benjamin oct21“It’s easier to be yourself these days. The companies I have recently been around have become better at accommodating different types of dancers and giving them space to blossom. As society has changed, ballet has responded. It was a great surprise and pleasure to me when my friend from Sadler’s Wells [Royal Ballet] days, Kevin O’Hare, was appointed to run The Royal Ballet. Quietly but firmly, he is making the company in a new image. It is a much more open place than it used to be, and dancers are happier as a result. I see the changes in a lot of ways. Dancers are allowed to make a much more rapid ascension through the ranks; there isn’t the old sense of serving your time in the corps de ballet. You’re promoted when you’re ready, not according to some preordained idea.

“At one time, The Royal Ballet was structured around long runs of the classics and if you didn’t fit the image of Aurora [in The Sleeping Beauty] or Odette [in Swan Lake], then you were unlikely to be made a principal. That repertory is still there but there are more performances and much more new work, so you can fulfil your potential much more quickly and you may become a principal even if you don’t fit the traditional mould. I’ve always hoped that talent will rise, like cream, yet it hasn’t always been true. This wide repertory gives dancers more of an opportunity to show the director what they are capable of, and the result has been the promotion of an extraordinary array of young talent, dancers who will blaze across the stage for the next generation. This is true in the companies I see and work with; the mood is shifting in many places.”

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Also in the October issue…

Alice McArthur is the winner of the RAD’s inaugural “Fonteyn” competition

Jann Parry celebrates the creativity and ingenuity of digital dance creators during lockdown

Marianka Swain hears from Arlene Phillips

Laura Milner writes about the ISTD’s Talking Dance series

Simon Selmon shares an invitation to start swing dancing again

Gerald Dowler talks to artist Tacita Dean about The Dante Project

Jack Reavely shares some titbits from his ballroom dancing scrapbooks

Michael Crabb finds out about an innovative career path for young dancers

Jonathan Gray catches up with Birmingham Royal Ballet’s Dominic Antonucci

Marianka Swain casts her eye over the Strictly Come Dancing launch show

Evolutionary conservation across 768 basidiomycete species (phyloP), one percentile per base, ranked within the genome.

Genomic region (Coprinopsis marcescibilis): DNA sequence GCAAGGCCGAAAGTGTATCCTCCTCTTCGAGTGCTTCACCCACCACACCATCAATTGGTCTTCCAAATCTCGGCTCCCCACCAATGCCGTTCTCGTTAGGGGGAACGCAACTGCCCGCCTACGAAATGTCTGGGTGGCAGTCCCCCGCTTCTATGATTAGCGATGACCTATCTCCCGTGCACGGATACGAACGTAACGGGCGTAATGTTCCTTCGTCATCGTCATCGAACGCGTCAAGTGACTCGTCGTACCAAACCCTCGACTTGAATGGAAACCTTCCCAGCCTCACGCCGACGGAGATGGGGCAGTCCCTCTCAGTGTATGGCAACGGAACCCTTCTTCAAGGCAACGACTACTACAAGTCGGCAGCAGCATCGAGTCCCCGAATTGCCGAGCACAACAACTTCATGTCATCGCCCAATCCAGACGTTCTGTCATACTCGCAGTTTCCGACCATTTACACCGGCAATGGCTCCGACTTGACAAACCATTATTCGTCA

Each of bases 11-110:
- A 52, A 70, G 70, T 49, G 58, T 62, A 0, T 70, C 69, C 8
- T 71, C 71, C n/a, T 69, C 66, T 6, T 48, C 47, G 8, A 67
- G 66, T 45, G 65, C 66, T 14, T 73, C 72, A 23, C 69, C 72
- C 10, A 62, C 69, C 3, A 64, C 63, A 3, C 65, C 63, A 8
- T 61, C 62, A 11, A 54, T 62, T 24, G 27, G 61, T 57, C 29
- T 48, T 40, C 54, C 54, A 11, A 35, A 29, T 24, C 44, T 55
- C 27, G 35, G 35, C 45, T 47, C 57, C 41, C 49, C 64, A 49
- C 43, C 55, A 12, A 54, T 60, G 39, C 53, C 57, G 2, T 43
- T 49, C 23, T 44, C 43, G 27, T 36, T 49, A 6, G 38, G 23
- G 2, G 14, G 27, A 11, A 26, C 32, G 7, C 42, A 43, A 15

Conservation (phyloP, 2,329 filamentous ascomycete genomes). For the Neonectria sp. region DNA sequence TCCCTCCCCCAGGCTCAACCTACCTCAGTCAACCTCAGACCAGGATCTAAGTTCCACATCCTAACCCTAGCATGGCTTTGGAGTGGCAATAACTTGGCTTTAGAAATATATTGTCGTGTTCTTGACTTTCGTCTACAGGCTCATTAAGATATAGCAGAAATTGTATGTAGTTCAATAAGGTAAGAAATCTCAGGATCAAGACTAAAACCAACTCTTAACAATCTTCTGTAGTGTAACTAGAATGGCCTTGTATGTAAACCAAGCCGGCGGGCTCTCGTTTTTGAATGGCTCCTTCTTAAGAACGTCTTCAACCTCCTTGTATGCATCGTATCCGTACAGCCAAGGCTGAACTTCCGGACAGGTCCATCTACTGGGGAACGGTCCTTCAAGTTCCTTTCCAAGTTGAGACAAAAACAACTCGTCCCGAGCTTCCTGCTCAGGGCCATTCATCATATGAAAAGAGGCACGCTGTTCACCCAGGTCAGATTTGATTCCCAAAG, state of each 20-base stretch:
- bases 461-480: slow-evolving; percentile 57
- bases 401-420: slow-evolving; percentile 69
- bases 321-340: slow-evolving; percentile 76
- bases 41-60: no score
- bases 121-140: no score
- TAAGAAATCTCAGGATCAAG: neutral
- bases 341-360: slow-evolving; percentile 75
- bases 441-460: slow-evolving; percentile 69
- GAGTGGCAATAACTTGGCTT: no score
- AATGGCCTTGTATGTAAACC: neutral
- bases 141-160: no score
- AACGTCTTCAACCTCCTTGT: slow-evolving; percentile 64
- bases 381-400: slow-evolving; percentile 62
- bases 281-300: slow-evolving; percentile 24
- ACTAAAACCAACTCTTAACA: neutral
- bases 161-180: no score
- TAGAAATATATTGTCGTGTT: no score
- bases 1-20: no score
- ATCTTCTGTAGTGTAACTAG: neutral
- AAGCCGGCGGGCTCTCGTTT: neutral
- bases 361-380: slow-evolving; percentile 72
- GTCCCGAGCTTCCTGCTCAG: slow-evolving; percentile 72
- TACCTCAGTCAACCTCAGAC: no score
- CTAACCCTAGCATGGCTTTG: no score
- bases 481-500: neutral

Barbara Newman sees Cinderella and Operation Mincemeat

Debbie Malina looks at good dental health

Igor Stupnikov meets the Maryinsky Ballet’s Yuri Fateyev

Jack Anderson offers us his final column from New York

Phil Meacham explores the importance of good feet in ballroom and Latin American

Graham Spicer attends the Nervi Festival

James Whitehead focuses on flicks and kicks in the jive

Laura Cappelle casts her eye over the dance performances of Le Temps d’Aimer at Biarritz

Margaret Willis interviews English National Ballet’s Emily Suzuki

Pete Meager reviews EuroGames Copenhagen 2021, and the ESSDA World Championships


Plus

10 Cover OctoberMartha Graham at the Barbican, DeNada Dance Theatre’s Mariposa, Dance Umbrella’s digital programme announced, the return of Dance International Glasgow, win a Royal Ballet DVD boxset, Blackpool Dance Festival remembers departed friends, World Ballet Day 2021, Dance Passion 2022 on the BBC; reviews of live performances in Dance Scene International from Capital Ballet, KVN Dance Company, Ivan Putrov’s Ukrainian Ballet Gala, Rosie Kay Dance Company, Hofesh Shechter Company; Avril Bergen and Sherrill Wexler remembered in Obituaries; new books and DVDs; new things to try in Products; the RAD’s inaugural “Fonteyn” competition; calendar dates for performances in the UK and abroad; where to learn to dance in the UK; we look back to October 1981

The October issue is now in shops – including branches of WHSmith – or you can buy your print copy here or buy your digital copy from all good app stores

 

Simon Oliver has been production editor of Dancing Times since 2010 and is highly experienced in design across print and online magazine production. Throughout his career, Simon has worked on a diverse range of subjects including music, family history, book collecting and poker.